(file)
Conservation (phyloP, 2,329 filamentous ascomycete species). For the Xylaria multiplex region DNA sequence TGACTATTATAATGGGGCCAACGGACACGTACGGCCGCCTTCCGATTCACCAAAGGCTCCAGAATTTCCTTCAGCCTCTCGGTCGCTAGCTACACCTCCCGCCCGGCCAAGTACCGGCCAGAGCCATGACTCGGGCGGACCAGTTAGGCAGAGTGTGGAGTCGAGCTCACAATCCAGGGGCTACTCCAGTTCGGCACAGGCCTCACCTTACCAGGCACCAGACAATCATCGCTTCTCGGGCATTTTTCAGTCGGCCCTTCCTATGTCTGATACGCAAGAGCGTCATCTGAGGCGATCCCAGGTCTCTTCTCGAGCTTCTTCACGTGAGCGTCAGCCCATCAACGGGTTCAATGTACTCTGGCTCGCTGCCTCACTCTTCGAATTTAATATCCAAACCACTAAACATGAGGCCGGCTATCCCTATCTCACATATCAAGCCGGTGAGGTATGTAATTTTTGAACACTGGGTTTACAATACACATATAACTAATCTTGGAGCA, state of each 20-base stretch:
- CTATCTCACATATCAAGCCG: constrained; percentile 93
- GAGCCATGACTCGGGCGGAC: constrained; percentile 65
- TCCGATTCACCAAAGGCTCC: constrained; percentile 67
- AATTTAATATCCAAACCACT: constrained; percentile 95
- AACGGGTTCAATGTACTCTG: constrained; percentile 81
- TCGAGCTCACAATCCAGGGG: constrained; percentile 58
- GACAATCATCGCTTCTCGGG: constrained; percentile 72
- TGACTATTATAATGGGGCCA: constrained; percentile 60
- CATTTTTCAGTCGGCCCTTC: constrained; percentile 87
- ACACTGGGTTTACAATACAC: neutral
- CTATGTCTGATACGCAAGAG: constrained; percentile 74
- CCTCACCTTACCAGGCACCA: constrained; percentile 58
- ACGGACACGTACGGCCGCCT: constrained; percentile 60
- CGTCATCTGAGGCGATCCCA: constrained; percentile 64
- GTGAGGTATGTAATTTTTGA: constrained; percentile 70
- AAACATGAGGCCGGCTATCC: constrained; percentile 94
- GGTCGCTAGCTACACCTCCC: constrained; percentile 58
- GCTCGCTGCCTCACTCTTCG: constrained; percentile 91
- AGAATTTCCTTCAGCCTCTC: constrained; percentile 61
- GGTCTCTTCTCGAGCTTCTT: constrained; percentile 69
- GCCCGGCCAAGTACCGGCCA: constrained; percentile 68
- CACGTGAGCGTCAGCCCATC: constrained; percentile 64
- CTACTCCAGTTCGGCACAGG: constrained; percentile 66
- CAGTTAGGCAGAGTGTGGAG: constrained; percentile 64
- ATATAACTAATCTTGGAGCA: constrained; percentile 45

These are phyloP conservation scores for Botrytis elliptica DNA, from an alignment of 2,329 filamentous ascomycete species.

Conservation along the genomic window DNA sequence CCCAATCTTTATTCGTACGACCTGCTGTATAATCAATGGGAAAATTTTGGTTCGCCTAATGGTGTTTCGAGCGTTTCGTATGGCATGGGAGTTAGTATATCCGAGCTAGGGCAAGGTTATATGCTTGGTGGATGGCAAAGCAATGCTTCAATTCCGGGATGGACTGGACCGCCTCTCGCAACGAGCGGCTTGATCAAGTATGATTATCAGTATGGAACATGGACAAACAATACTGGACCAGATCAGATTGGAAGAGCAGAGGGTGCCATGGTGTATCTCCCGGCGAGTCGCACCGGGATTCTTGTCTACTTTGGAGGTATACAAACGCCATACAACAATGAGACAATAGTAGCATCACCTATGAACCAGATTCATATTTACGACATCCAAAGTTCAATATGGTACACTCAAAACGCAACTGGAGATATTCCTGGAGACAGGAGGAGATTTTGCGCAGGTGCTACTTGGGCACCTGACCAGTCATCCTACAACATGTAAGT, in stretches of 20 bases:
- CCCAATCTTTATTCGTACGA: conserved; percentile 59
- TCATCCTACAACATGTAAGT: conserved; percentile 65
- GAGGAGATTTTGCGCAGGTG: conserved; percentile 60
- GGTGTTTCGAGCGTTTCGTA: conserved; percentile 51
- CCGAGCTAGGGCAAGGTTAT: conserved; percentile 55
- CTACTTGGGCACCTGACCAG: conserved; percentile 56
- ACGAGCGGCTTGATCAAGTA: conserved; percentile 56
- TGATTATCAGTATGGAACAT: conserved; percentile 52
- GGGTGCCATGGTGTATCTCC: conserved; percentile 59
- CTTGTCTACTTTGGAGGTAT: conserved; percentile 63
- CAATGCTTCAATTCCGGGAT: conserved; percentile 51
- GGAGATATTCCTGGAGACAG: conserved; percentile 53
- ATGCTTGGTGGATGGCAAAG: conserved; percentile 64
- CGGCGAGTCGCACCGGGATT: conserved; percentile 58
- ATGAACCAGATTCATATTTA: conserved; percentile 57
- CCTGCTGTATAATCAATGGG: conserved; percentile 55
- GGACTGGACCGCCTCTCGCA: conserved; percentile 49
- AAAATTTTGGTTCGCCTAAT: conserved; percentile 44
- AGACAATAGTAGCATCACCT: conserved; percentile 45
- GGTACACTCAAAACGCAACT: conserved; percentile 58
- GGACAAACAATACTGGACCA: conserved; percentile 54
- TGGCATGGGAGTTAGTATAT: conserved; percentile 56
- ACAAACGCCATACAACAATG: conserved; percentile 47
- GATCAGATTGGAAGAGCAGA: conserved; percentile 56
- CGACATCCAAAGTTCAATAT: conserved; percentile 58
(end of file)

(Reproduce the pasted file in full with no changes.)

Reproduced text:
Conservation (phyloP, 2,329 filamentous ascomycete species). For the Xylaria multiplex region DNA sequence TGACTATTATAATGGGGCCAACGGACACGTACGGCCGCCTTCCGATTCACCAAAGGCTCCAGAATTTCCTTCAGCCTCTCGGTCGCTAGCTACACCTCCCGCCCGGCCAAGTACCGGCCAGAGCCATGACTCGGGCGGACCAGTTAGGCAGAGTGTGGAGTCGAGCTCACAATCCAGGGGCTACTCCAGTTCGGCACAGGCCTCACCTTACCAGGCACCAGACAATCATCGCTTCTCGGGCATTTTTCAGTCGGCCCTTCCTATGTCTGATACGCAAGAGCGTCATCTGAGGCGATCCCAGGTCTCTTCTCGAGCTTCTTCACGTGAGCGTCAGCCCATCAACGGGTTCAATGTACTCTGGCTCGCTGCCTCACTCTTCGAATTTAATATCCAAACCACTAAACATGAGGCCGGCTATCCCTATCTCACATATCAAGCCGGTGAGGTATGTAATTTTTGAACACTGGGTTTACAATACACATATAACTAATCTTGGAGCA, state of each 20-base stretch:
- CTATCTCACATATCAAGCCG: constrained; percentile 93
- GAGCCATGACTCGGGCGGAC: constrained; percentile 65
- TCCGATTCACCAAAGGCTCC: constrained; percentile 67
- AATTTAATATCCAAACCACT: constrained; percentile 95
- AACGGGTTCAATGTACTCTG: constrained; percentile 81
- TCGAGCTCACAATCCAGGGG: constrained; percentile 58
- GACAATCATCGCTTCTCGGG: constrained; percentile 72
- TGACTATTATAATGGGGCCA: constrained; percentile 60
- CATTTTTCAGTCGGCCCTTC: constrained; percentile 87
- ACACTGGGTTTACAATACAC: neutral
- CTATGTCTGATACGCAAGAG: constrained; percentile 74
- CCTCACCTTACCAGGCACCA: constrained; percentile 58
- ACGGACACGTACGGCCGCCT: constrained; percentile 60
- CGTCATCTGAGGCGATCCCA: constrained; percentile 64
- GTGAGGTATGTAATTTTTGA: constrained; percentile 70
- AAACATGAGGCCGGCTATCC: constrained; percentile 94
- GGTCGCTAGCTACACCTCCC: constrained; percentile 58
- GCTCGCTGCCTCACTCTTCG: constrained; percentile 91
- AGAATTTCCTTCAGCCTCTC: constrained; percentile 61
- GGTCTCTTCTCGAGCTTCTT: constrained; percentile 69
- GCCCGGCCAAGTACCGGCCA: constrained; percentile 68
- CACGTGAGCGTCAGCCCATC: constrained; percentile 64
- CTACTCCAGTTCGGCACAGG: constrained; percentile 66
- CAGTTAGGCAGAGTGTGGAG: constrained; percentile 64
- ATATAACTAATCTTGGAGCA: constrained; percentile 45

These are phyloP conservation scores for Botrytis elliptica DNA, from an alignment of 2,329 filamentous ascomycete species.

Conservation along the genomic window DNA sequence CCCAATCTTTATTCGTACGACCTGCTGTATAATCAATGGGAAAATTTTGGTTCGCCTAATGGTGTTTCGAGCGTTTCGTATGGCATGGGAGTTAGTATATCCGAGCTAGGGCAAGGTTATATGCTTGGTGGATGGCAAAGCAATGCTTCAATTCCGGGATGGACTGGACCGCCTCTCGCAACGAGCGGCTTGATCAAGTATGATTATCAGTATGGAACATGGACAAACAATACTGGACCAGATCAGATTGGAAGAGCAGAGGGTGCCATGGTGTATCTCCCGGCGAGTCGCACCGGGATTCTTGTCTACTTTGGAGGTATACAAACGCCATACAACAATGAGACAATAGTAGCATCACCTATGAACCAGATTCATATTTACGACATCCAAAGTTCAATATGGTACACTCAAAACGCAACTGGAGATATTCCTGGAGACAGGAGGAGATTTTGCGCAGGTGCTACTTGGGCACCTGACCAGTCATCCTACAACATGTAAGT, in stretches of 20 bases:
- CCCAATCTTTATTCGTACGA: conserved; percentile 59
- TCATCCTACAACATGTAAGT: conserved; percentile 65
- GAGGAGATTTTGCGCAGGTG: conserved; percentile 60
- GGTGTTTCGAGCGTTTCGTA: conserved; percentile 51
- CCGAGCTAGGGCAAGGTTAT: conserved; percentile 55
- CTACTTGGGCACCTGACCAG: conserved; percentile 56
- ACGAGCGGCTTGATCAAGTA: conserved; percentile 56
- TGATTATCAGTATGGAACAT: conserved; percentile 52
- GGGTGCCATGGTGTATCTCC: conserved; percentile 59
- CTTGTCTACTTTGGAGGTAT: conserved; percentile 63
- CAATGCTTCAATTCCGGGAT: conserved; percentile 51
- GGAGATATTCCTGGAGACAG: conserved; percentile 53
- ATGCTTGGTGGATGGCAAAG: conserved; percentile 64
- CGGCGAGTCGCACCGGGATT: conserved; percentile 58
- ATGAACCAGATTCATATTTA: conserved; percentile 57
- CCTGCTGTATAATCAATGGG: conserved; percentile 55
- GGACTGGACCGCCTCTCGCA: conserved; percentile 49
- AAAATTTTGGTTCGCCTAAT: conserved; percentile 44
- AGACAATAGTAGCATCACCT: conserved; percentile 45
- GGTACACTCAAAACGCAACT: conserved; percentile 58
- GGACAAACAATACTGGACCA: conserved; percentile 54
- TGGCATGGGAGTTAGTATAT: conserved; percentile 56
- ACAAACGCCATACAACAATG: conserved; percentile 47
- GATCAGATTGGAAGAGCAGA: conserved; percentile 56
- CGACATCCAAAGTTCAATAT: conserved; percentile 58